With eight minutes and 48 seconds left in Sunday’s game, Bears’ punter Pat O’Donnell pinned the Eagles on their own 11-yard line. All of Philly’s first half momentum was gone, and Chicago’s offense was back from the dead, having scored two unanswered touchdowns. All the Bears needed to do was rely on one of the league's stingiest defenses to get the ball back in Trubisky’s hands, like they have so many times before.
Trubisky never touched the ball again. In fact, the only offensive player to touch it was tight end Adam Shaheen, when he fumbled away the Eagles’ squib kick with 23 seconds on the clock. By that time, though, the damage was done; Philadelphia had put the game on ice with a 17-play, eight-minute drive.
“It’s very uncharacteristic of us,” Prince Amukamara said after the Bears’ 22-14 loss. “Just with how everything went in that game, out of everything that happened, we were still in it. For us to not get off the field, we have to go back to the board and change. I feel like that’s kind of how it’s been the whole year – just not being able to get off the field.”
There have been plenty of dejected locker rooms in the Bears’ 2019 season, but Sunday’s had the distinct feeling of something more. The team’s offensive struggles are nothing new, and Chicago’s history with kicks at the buzzer doesn’t need relitigation. But watching any realistic playoff berth be all-but-buried because the defense couldn’t get off the field hits a particularly sensitive nerve.
“It sucks man,” Leonard Floyd said. “You want to win every game you go out there and play. It’s a marathon, not a sprint, so you have to refocus and get ready for next game.
“Last year was last year. This is a whole new team. We’ve just got to execute man, finish the game the right way.”
What makes Sunday’s final drive tough to swallow for the Bears is the fact that Philadelphia managed to convert on four separate 3rd downs – three of which were from seven yards or more. First, Eagles quarterback Carson Wentz hit Alshon Jeffery for 13 yards on 3rd-and-3. Then there was a 15-yard screen on 3rd-and-12 to Miles Sanders.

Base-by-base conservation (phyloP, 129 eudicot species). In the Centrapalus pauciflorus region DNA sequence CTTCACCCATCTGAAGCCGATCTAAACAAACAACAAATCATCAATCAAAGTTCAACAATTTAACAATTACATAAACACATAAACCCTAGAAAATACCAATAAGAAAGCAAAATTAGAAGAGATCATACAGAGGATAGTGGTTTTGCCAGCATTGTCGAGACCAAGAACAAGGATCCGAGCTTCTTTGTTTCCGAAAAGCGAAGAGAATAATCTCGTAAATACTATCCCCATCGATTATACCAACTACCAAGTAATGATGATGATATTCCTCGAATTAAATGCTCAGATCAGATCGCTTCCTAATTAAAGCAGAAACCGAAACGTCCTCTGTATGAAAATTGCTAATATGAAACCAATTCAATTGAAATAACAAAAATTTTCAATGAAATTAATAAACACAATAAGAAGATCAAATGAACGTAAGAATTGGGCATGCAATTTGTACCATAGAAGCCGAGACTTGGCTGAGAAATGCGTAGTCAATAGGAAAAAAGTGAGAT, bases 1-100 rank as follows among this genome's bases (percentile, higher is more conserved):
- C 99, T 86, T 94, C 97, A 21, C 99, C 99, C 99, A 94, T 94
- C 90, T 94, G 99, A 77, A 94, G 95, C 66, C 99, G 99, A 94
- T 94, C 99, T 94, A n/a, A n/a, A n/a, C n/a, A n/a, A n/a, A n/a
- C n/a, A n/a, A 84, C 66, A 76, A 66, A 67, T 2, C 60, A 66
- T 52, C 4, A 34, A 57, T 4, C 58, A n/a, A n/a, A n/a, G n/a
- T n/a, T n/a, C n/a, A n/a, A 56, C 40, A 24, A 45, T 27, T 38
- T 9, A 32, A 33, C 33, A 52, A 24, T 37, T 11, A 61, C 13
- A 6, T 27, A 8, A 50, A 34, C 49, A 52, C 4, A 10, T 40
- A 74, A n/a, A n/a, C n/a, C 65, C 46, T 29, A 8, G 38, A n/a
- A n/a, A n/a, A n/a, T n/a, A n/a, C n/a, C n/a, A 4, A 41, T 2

Linebacker Danny Trevathan, who was matched on Sanders for the play, said he just lost the rookie running back, calling it a case of “bad eyes.”
“It’s a play I’ve got to make,” he said. “It’s a play I always make, I just have to make it. It’s easy to say from the outside world, it’s easy to bring it up, but you’ve just got to do it. I’ve got to be better at my job just like a lot of people need to be better at their jobs.”
“I feel like they were kind of guessing through the game,” Sanders said. “... We got them on a boot and got the first down on one of those third-down conversions.”
The final two conversions both came on tight end screens – one to Zach Ertz (3rd and 4) and the other (3rd and 9) to Dallas Goedert.
“We just weren’t able to finish,” Khalil Mack said. “You want to get those plays back. Impressive plays.”
Last year, the Bears continually relied on the defense to bail them out of games like the one played on Sunday. Whether it was Eddie Jackson running back a pick-six against Minnesota, Akiem Hicks forcing a fumble at the 1-yard line in Miami, or Kyle Fuller sealing a Thanksgiving win with a red zone interception, last year’s play-makers did just that.
Halfway through 2019, they’re 3-5 without a notable turnover to their name. And if there’s one thing the Bears’ offense is farther ahead on than the defense, it’s dealing with adversity.
“I love adversity,” Mack said. “It shows who you are, it shows you who everyone around you is as well. It’s one of those things where you have to look in the mirror and get ready for the next one. I love this game, and I’m going to give it all I’ve got when I’m on the field.”
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